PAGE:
Why does wine contain dairy, egg and fish products?
“Dairy? Egg? Fish? I thought this was a bottle of wine? “
Yes, wines contain dairy, egg and fish products. If you have ever read the fine print on the back label, you may have been surprised to see one of these additives listed in your vino.
Well, they each have an important role to play and have interesting historical and scientific reasons behind them. As you well know, wine has been around for millennia (the earliest known evidence of wine production was found in Georgia (the Eastern Europe Georgia, not the Appellation Mountains, deep south Georgia) from 8,000 years ago – apparently it was a heck of a vintage. Since then, people have made use of the ingredients at hand to help make their wine:
Dairy (“Milk in my wine? Mmmm…”)
Milk or non-fat milk powder is sometimes added to reduce bitterness in white wine. The protein in the milk grabs the bitter compounds in wine (‘phenolics’) and doesn’t let go. Together they settle to the bottom or are filtered out, leaving the wine less bitter and more yum (a technical term). Milk is also great for removing unwanted excess colour in white wines.
Egg whites are used for the same reason as dairy – the protein in the egg white binds to the bitter compounds (in red wine mostly) and settles them to the bottom of the red wine barrel. Often the white of a single egg is added to a barrel of red wine. You can see how this would have been developed as a practice in places like France over the centuries – there would have been plenty of winemaking going on, plenty of eggs on hand – why not try them together? (importantly, egg yolks are not added to the wine – no doubt it has been tried and deemed a bad idea)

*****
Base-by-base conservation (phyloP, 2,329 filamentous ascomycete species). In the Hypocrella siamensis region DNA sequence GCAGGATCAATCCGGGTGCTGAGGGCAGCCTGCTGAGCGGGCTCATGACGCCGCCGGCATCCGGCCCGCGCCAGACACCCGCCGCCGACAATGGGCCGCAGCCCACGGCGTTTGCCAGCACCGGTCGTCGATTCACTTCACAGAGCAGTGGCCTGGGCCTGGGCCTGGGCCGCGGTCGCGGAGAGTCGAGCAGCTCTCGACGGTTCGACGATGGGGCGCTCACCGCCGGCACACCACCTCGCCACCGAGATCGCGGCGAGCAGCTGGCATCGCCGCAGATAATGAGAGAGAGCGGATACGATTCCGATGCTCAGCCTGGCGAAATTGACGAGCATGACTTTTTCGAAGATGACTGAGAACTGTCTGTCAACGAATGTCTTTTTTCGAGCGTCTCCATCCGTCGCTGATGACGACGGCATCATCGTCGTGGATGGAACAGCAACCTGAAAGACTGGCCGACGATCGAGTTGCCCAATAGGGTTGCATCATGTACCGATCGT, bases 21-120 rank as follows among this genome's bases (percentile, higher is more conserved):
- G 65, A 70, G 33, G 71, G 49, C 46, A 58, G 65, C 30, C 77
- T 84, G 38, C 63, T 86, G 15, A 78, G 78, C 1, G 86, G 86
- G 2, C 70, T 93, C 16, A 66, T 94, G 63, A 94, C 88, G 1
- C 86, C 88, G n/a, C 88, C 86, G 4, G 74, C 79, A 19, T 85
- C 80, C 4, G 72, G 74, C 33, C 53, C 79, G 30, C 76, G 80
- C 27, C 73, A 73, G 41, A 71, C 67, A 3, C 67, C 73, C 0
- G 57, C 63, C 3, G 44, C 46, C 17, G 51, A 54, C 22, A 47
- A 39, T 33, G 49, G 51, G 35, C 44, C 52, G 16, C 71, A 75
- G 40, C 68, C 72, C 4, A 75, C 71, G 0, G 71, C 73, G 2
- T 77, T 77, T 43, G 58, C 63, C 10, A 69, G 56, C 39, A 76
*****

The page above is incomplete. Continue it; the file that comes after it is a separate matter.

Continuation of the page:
Fish (best not to think about this one too much)
Don’t ask me how this idea came to be, but it turns out that a specific protein found in the swim bladder of a particular type of sturgeon fish (!?) is great at reducing bitterness in white wine. Excess bitterness can sometimes come from too much contact with grape skins during the grape crush, for example. This additive is also great for making a wine less ‘murky-looking’ (another technical term) and more clear and bright in the glass.
If you are concerned about allergen considerations relating to fish products in wine, normally the filtration processes that occur in winemaking will remove the offending proteins from the wine. A study by Health Canada has concluded that ‘the use of allergen-derived fining agents does not normally result in any appreciable amount of protein from food allergens remaining in the wine’, so you may not even see fish mentioned on the label. However, wine sold in Australia is still required to specify the addition of milk and eggs.
So, next time you are enjoying a glass of wine with nice, smooth tannins, a pleasant mouthfeel or bright, clear colour, then (it is probably best not to) think about the dairy, egg and fish that has gone into making it!